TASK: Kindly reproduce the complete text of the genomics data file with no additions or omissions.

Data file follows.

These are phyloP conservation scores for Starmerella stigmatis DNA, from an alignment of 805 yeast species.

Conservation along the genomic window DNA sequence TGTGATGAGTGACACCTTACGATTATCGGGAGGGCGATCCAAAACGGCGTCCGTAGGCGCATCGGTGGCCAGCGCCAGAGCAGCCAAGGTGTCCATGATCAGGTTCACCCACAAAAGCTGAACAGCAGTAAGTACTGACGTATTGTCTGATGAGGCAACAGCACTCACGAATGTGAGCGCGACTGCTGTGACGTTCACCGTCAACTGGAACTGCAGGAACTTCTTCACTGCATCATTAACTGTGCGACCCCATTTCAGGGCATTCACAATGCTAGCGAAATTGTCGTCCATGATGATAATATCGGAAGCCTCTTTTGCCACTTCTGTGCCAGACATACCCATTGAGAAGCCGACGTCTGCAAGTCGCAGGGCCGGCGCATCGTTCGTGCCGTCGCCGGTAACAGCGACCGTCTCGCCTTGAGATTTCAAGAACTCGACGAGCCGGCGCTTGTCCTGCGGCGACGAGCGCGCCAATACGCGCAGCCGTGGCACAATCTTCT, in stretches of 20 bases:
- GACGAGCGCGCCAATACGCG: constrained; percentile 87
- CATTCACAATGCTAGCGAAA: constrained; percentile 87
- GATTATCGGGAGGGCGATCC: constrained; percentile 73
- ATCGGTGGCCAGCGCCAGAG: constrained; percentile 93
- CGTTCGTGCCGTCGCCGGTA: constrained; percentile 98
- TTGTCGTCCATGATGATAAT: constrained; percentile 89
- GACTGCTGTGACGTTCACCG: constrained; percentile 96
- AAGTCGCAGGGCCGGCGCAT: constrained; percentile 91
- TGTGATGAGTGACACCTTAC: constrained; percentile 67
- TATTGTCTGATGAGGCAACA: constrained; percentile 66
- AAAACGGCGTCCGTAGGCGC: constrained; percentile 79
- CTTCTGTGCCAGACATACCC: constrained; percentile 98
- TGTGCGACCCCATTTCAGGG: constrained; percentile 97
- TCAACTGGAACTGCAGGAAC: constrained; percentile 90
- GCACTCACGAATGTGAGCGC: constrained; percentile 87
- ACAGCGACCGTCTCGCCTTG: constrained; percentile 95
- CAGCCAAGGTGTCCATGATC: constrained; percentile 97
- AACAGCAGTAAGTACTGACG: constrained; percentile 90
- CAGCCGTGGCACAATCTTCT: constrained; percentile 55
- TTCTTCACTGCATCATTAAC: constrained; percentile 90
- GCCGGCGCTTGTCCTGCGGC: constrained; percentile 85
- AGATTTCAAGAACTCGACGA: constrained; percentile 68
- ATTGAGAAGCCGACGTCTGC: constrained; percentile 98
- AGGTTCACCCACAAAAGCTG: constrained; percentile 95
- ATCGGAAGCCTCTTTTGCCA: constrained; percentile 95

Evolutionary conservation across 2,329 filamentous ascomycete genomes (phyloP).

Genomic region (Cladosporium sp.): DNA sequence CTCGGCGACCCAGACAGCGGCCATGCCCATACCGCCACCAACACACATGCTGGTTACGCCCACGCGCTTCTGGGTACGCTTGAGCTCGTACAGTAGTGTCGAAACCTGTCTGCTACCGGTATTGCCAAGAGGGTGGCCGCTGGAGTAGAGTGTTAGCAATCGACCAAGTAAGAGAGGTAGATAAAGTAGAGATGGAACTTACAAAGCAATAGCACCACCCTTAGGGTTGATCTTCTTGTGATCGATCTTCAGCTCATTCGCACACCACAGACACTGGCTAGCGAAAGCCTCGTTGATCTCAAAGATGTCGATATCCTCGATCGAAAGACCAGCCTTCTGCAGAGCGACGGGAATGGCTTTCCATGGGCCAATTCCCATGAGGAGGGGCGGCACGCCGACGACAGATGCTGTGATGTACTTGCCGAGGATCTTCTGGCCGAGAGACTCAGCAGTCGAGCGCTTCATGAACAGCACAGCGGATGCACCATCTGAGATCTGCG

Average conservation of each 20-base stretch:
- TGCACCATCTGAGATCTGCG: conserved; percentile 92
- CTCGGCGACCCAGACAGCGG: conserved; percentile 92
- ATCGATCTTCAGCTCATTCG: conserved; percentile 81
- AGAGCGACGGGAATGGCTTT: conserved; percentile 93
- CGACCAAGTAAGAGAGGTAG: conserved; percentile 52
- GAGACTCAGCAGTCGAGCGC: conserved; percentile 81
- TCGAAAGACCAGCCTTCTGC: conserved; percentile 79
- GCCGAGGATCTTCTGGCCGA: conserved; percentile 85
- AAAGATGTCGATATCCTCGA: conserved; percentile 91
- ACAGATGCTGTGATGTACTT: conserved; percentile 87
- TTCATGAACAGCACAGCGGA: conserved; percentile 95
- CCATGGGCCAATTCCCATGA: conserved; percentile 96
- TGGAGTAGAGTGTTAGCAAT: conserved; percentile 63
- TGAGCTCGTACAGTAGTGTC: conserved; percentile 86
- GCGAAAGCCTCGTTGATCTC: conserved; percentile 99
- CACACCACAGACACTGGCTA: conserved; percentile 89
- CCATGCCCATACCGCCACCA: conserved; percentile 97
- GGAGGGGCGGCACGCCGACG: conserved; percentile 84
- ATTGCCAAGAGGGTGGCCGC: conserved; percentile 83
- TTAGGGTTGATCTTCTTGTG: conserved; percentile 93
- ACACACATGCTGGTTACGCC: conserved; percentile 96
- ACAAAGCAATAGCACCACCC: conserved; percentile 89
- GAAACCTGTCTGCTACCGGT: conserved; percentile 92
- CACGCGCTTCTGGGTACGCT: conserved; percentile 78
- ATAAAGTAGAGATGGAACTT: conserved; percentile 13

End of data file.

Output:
These are phyloP conservation scores for Starmerella stigmatis DNA, from an alignment of 805 yeast species.

Conservation along the genomic window DNA sequence TGTGATGAGTGACACCTTACGATTATCGGGAGGGCGATCCAAAACGGCGTCCGTAGGCGCATCGGTGGCCAGCGCCAGAGCAGCCAAGGTGTCCATGATCAGGTTCACCCACAAAAGCTGAACAGCAGTAAGTACTGACGTATTGTCTGATGAGGCAACAGCACTCACGAATGTGAGCGCGACTGCTGTGACGTTCACCGTCAACTGGAACTGCAGGAACTTCTTCACTGCATCATTAACTGTGCGACCCCATTTCAGGGCATTCACAATGCTAGCGAAATTGTCGTCCATGATGATAATATCGGAAGCCTCTTTTGCCACTTCTGTGCCAGACATACCCATTGAGAAGCCGACGTCTGCAAGTCGCAGGGCCGGCGCATCGTTCGTGCCGTCGCCGGTAACAGCGACCGTCTCGCCTTGAGATTTCAAGAACTCGACGAGCCGGCGCTTGTCCTGCGGCGACGAGCGCGCCAATACGCGCAGCCGTGGCACAATCTTCT, in stretches of 20 bases:
- GACGAGCGCGCCAATACGCG: constrained; percentile 87
- CATTCACAATGCTAGCGAAA: constrained; percentile 87
- GATTATCGGGAGGGCGATCC: constrained; percentile 73
- ATCGGTGGCCAGCGCCAGAG: constrained; percentile 93
- CGTTCGTGCCGTCGCCGGTA: constrained; percentile 98
- TTGTCGTCCATGATGATAAT: constrained; percentile 89
- GACTGCTGTGACGTTCACCG: constrained; percentile 96
- AAGTCGCAGGGCCGGCGCAT: constrained; percentile 91
- TGTGATGAGTGACACCTTAC: constrained; percentile 67
- TATTGTCTGATGAGGCAACA: constrained; percentile 66
- AAAACGGCGTCCGTAGGCGC: constrained; percentile 79
- CTTCTGTGCCAGACATACCC: constrained; percentile 98
- TGTGCGACCCCATTTCAGGG: constrained; percentile 97
- TCAACTGGAACTGCAGGAAC: constrained; percentile 90
- GCACTCACGAATGTGAGCGC: constrained; percentile 87
- ACAGCGACCGTCTCGCCTTG: constrained; percentile 95
- CAGCCAAGGTGTCCATGATC: constrained; percentile 97
- AACAGCAGTAAGTACTGACG: constrained; percentile 90
- CAGCCGTGGCACAATCTTCT: constrained; percentile 55
- TTCTTCACTGCATCATTAAC: constrained; percentile 90
- GCCGGCGCTTGTCCTGCGGC: constrained; percentile 85
- AGATTTCAAGAACTCGACGA: constrained; percentile 68
- ATTGAGAAGCCGACGTCTGC: constrained; percentile 98
- AGGTTCACCCACAAAAGCTG: constrained; percentile 95
- ATCGGAAGCCTCTTTTGCCA: constrained; percentile 95

Evolutionary conservation across 2,329 filamentous ascomycete genomes (phyloP).

Genomic region (Cladosporium sp.): DNA sequence CTCGGCGACCCAGACAGCGGCCATGCCCATACCGCCACCAACACACATGCTGGTTACGCCCACGCGCTTCTGGGTACGCTTGAGCTCGTACAGTAGTGTCGAAACCTGTCTGCTACCGGTATTGCCAAGAGGGTGGCCGCTGGAGTAGAGTGTTAGCAATCGACCAAGTAAGAGAGGTAGATAAAGTAGAGATGGAACTTACAAAGCAATAGCACCACCCTTAGGGTTGATCTTCTTGTGATCGATCTTCAGCTCATTCGCACACCACAGACACTGGCTAGCGAAAGCCTCGTTGATCTCAAAGATGTCGATATCCTCGATCGAAAGACCAGCCTTCTGCAGAGCGACGGGAATGGCTTTCCATGGGCCAATTCCCATGAGGAGGGGCGGCACGCCGACGACAGATGCTGTGATGTACTTGCCGAGGATCTTCTGGCCGAGAGACTCAGCAGTCGAGCGCTTCATGAACAGCACAGCGGATGCACCATCTGAGATCTGCG

Average conservation of each 20-base stretch:
- TGCACCATCTGAGATCTGCG: conserved; percentile 92
- CTCGGCGACCCAGACAGCGG: conserved; percentile 92
- ATCGATCTTCAGCTCATTCG: conserved; percentile 81
- AGAGCGACGGGAATGGCTTT: conserved; percentile 93
- CGACCAAGTAAGAGAGGTAG: conserved; percentile 52
- GAGACTCAGCAGTCGAGCGC: conserved; percentile 81
- TCGAAAGACCAGCCTTCTGC: conserved; percentile 79
- GCCGAGGATCTTCTGGCCGA: conserved; percentile 85
- AAAGATGTCGATATCCTCGA: conserved; percentile 91
- ACAGATGCTGTGATGTACTT: conserved; percentile 87
- TTCATGAACAGCACAGCGGA: conserved; percentile 95
- CCATGGGCCAATTCCCATGA: conserved; percentile 96
- TGGAGTAGAGTGTTAGCAAT: conserved; percentile 63
- TGAGCTCGTACAGTAGTGTC: conserved; percentile 86
- GCGAAAGCCTCGTTGATCTC: conserved; percentile 99
- CACACCACAGACACTGGCTA: conserved; percentile 89
- CCATGCCCATACCGCCACCA: conserved; percentile 97
- GGAGGGGCGGCACGCCGACG: conserved; percentile 84
- ATTGCCAAGAGGGTGGCCGC: conserved; percentile 83
- TTAGGGTTGATCTTCTTGTG: conserved; percentile 93
- ACACACATGCTGGTTACGCC: conserved; percentile 96
- ACAAAGCAATAGCACCACCC: conserved; percentile 89
- GAAACCTGTCTGCTACCGGT: conserved; percentile 92
- CACGCGCTTCTGGGTACGCT: conserved; percentile 78
- ATAAAGTAGAGATGGAACTT: conserved; percentile 13